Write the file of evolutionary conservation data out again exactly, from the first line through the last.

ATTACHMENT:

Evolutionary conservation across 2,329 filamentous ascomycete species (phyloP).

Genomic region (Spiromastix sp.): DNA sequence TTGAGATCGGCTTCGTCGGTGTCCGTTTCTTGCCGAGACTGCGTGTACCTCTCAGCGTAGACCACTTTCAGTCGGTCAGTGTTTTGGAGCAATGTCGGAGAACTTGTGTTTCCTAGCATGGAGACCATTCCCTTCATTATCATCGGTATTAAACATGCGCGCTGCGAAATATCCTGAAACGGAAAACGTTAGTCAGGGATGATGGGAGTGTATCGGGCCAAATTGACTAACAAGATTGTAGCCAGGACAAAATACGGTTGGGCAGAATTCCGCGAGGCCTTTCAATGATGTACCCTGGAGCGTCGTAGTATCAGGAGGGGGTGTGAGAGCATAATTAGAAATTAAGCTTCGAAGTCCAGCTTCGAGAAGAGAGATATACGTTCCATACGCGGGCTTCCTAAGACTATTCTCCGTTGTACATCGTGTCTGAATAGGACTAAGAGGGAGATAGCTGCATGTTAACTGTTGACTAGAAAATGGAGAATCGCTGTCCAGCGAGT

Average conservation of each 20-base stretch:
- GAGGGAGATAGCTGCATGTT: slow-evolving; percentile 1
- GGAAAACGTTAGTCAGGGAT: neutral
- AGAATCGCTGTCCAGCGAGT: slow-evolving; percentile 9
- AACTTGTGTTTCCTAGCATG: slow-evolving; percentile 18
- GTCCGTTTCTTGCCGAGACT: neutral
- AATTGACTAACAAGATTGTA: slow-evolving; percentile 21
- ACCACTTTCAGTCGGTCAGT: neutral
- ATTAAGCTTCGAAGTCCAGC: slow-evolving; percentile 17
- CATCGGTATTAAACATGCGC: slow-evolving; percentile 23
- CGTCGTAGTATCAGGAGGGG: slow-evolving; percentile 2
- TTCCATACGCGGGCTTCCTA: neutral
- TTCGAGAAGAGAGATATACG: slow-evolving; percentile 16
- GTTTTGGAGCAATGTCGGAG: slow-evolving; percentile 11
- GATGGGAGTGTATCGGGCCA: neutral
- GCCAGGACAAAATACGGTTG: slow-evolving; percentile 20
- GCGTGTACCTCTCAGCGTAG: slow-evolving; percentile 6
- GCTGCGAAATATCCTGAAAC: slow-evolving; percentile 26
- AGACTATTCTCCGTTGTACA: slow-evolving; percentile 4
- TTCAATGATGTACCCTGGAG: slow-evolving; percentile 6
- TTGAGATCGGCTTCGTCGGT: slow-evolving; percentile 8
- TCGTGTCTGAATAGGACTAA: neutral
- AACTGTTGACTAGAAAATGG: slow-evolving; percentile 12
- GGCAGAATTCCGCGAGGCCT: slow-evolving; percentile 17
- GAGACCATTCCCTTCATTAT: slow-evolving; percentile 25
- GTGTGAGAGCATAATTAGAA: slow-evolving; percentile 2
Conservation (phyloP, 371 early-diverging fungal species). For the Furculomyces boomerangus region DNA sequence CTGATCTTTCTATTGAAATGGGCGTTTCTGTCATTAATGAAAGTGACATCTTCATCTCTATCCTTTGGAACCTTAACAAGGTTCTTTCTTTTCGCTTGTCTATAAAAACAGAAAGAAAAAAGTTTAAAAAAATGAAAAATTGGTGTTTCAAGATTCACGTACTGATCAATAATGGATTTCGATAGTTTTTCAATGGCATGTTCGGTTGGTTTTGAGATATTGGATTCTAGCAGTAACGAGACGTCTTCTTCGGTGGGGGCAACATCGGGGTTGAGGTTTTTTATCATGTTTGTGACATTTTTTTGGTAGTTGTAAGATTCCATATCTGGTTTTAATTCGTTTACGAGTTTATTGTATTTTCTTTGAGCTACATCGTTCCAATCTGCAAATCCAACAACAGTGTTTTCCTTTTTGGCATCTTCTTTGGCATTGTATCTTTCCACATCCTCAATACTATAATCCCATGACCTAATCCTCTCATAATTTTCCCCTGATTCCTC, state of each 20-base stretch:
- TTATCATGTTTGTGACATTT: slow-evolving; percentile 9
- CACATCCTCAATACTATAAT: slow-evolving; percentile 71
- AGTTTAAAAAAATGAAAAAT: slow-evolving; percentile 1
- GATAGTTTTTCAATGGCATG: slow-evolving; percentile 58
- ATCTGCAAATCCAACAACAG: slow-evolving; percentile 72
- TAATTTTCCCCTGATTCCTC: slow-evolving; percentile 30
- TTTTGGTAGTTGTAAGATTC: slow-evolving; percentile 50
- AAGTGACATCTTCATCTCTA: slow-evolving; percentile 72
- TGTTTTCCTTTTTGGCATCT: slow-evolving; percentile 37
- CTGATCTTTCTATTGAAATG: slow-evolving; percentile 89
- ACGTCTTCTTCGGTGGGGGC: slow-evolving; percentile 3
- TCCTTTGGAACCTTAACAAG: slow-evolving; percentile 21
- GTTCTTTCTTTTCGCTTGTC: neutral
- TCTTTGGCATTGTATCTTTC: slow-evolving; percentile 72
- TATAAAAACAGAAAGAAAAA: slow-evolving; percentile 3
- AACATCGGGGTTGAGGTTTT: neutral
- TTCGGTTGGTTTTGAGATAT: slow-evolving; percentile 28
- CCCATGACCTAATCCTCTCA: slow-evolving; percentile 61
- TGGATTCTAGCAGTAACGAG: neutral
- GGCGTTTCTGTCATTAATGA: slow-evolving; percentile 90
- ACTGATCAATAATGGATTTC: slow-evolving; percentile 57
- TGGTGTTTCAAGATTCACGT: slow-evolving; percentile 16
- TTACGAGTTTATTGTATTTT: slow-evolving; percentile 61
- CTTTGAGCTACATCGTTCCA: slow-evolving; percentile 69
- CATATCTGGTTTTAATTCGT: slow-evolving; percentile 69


Evolutionary conservation across 2,329 filamentous ascomycete species (phyloP).

Genomic region (Spiromastix sp.): DNA sequence TTGAGATCGGCTTCGTCGGTGTCCGTTTCTTGCCGAGACTGCGTGTACCTCTCAGCGTAGACCACTTTCAGTCGGTCAGTGTTTTGGAGCAATGTCGGAGAACTTGTGTTTCCTAGCATGGAGACCATTCCCTTCATTATCATCGGTATTAAACATGCGCGCTGCGAAATATCCTGAAACGGAAAACGTTAGTCAGGGATGATGGGAGTGTATCGGGCCAAATTGACTAACAAGATTGTAGCCAGGACAAAATACGGTTGGGCAGAATTCCGCGAGGCCTTTCAATGATGTACCCTGGAGCGTCGTAGTATCAGGAGGGGGTGTGAGAGCATAATTAGAAATTAAGCTTCGAAGTCCAGCTTCGAGAAGAGAGATATACGTTCCATACGCGGGCTTCCTAAGACTATTCTCCGTTGTACATCGTGTCTGAATAGGACTAAGAGGGAGATAGCTGCATGTTAACTGTTGACTAGAAAATGGAGAATCGCTGTCCAGCGAGT

Average conservation of each 20-base stretch:
- GAGGGAGATAGCTGCATGTT: slow-evolving; percentile 1
- GGAAAACGTTAGTCAGGGAT: neutral
- AGAATCGCTGTCCAGCGAGT: slow-evolving; percentile 9
- AACTTGTGTTTCCTAGCATG: slow-evolving; percentile 18
- GTCCGTTTCTTGCCGAGACT: neutral
- AATTGACTAACAAGATTGTA: slow-evolving; percentile 21
- ACCACTTTCAGTCGGTCAGT: neutral
- ATTAAGCTTCGAAGTCCAGC: slow-evolving; percentile 17
- CATCGGTATTAAACATGCGC: slow-evolving; percentile 23
- CGTCGTAGTATCAGGAGGGG: slow-evolving; percentile 2
- TTCCATACGCGGGCTTCCTA: neutral
- TTCGAGAAGAGAGATATACG: slow-evolving; percentile 16
- GTTTTGGAGCAATGTCGGAG: slow-evolving; percentile 11
- GATGGGAGTGTATCGGGCCA: neutral
- GCCAGGACAAAATACGGTTG: slow-evolving; percentile 20
- GCGTGTACCTCTCAGCGTAG: slow-evolving; percentile 6
- GCTGCGAAATATCCTGAAAC: slow-evolving; percentile 26
- AGACTATTCTCCGTTGTACA: slow-evolving; percentile 4
- TTCAATGATGTACCCTGGAG: slow-evolving; percentile 6
- TTGAGATCGGCTTCGTCGGT: slow-evolving; percentile 8
- TCGTGTCTGAATAGGACTAA: neutral
- AACTGTTGACTAGAAAATGG: slow-evolving; percentile 12
- GGCAGAATTCCGCGAGGCCT: slow-evolving; percentile 17
- GAGACCATTCCCTTCATTAT: slow-evolving; percentile 25
- GTGTGAGAGCATAATTAGAA: slow-evolving; percentile 2
Conservation (phyloP, 371 early-diverging fungal species). For the Furculomyces boomerangus region DNA sequence CTGATCTTTCTATTGAAATGGGCGTTTCTGTCATTAATGAAAGTGACATCTTCATCTCTATCCTTTGGAACCTTAACAAGGTTCTTTCTTTTCGCTTGTCTATAAAAACAGAAAGAAAAAAGTTTAAAAAAATGAAAAATTGGTGTTTCAAGATTCACGTACTGATCAATAATGGATTTCGATAGTTTTTCAATGGCATGTTCGGTTGGTTTTGAGATATTGGATTCTAGCAGTAACGAGACGTCTTCTTCGGTGGGGGCAACATCGGGGTTGAGGTTTTTTATCATGTTTGTGACATTTTTTTGGTAGTTGTAAGATTCCATATCTGGTTTTAATTCGTTTACGAGTTTATTGTATTTTCTTTGAGCTACATCGTTCCAATCTGCAAATCCAACAACAGTGTTTTCCTTTTTGGCATCTTCTTTGGCATTGTATCTTTCCACATCCTCAATACTATAATCCCATGACCTAATCCTCTCATAATTTTCCCCTGATTCCTC, state of each 20-base stretch:
- TTATCATGTTTGTGACATTT: slow-evolving; percentile 9
- CACATCCTCAATACTATAAT: slow-evolving; percentile 71
- AGTTTAAAAAAATGAAAAAT: slow-evolving; percentile 1
- GATAGTTTTTCAATGGCATG: slow-evolving; percentile 58
- ATCTGCAAATCCAACAACAG: slow-evolving; percentile 72
- TAATTTTCCCCTGATTCCTC: slow-evolving; percentile 30
- TTTTGGTAGTTGTAAGATTC: slow-evolving; percentile 50
- AAGTGACATCTTCATCTCTA: slow-evolving; percentile 72
- TGTTTTCCTTTTTGGCATCT: slow-evolving; percentile 37
- CTGATCTTTCTATTGAAATG: slow-evolving; percentile 89
- ACGTCTTCTTCGGTGGGGGC: slow-evolving; percentile 3
- TCCTTTGGAACCTTAACAAG: slow-evolving; percentile 21
- GTTCTTTCTTTTCGCTTGTC: neutral
- TCTTTGGCATTGTATCTTTC: slow-evolving; percentile 72
- TATAAAAACAGAAAGAAAAA: slow-evolving; percentile 3
- AACATCGGGGTTGAGGTTTT: neutral
- TTCGGTTGGTTTTGAGATAT: slow-evolving; percentile 28
- CCCATGACCTAATCCTCTCA: slow-evolving; percentile 61
- TGGATTCTAGCAGTAACGAG: neutral
- GGCGTTTCTGTCATTAATGA: slow-evolving; percentile 90
- ACTGATCAATAATGGATTTC: slow-evolving; percentile 57
- TGGTGTTTCAAGATTCACGT: slow-evolving; percentile 16
- TTACGAGTTTATTGTATTTT: slow-evolving; percentile 61
- CTTTGAGCTACATCGTTCCA: slow-evolving; percentile 69
- CATATCTGGTTTTAATTCGT: slow-evolving; percentile 69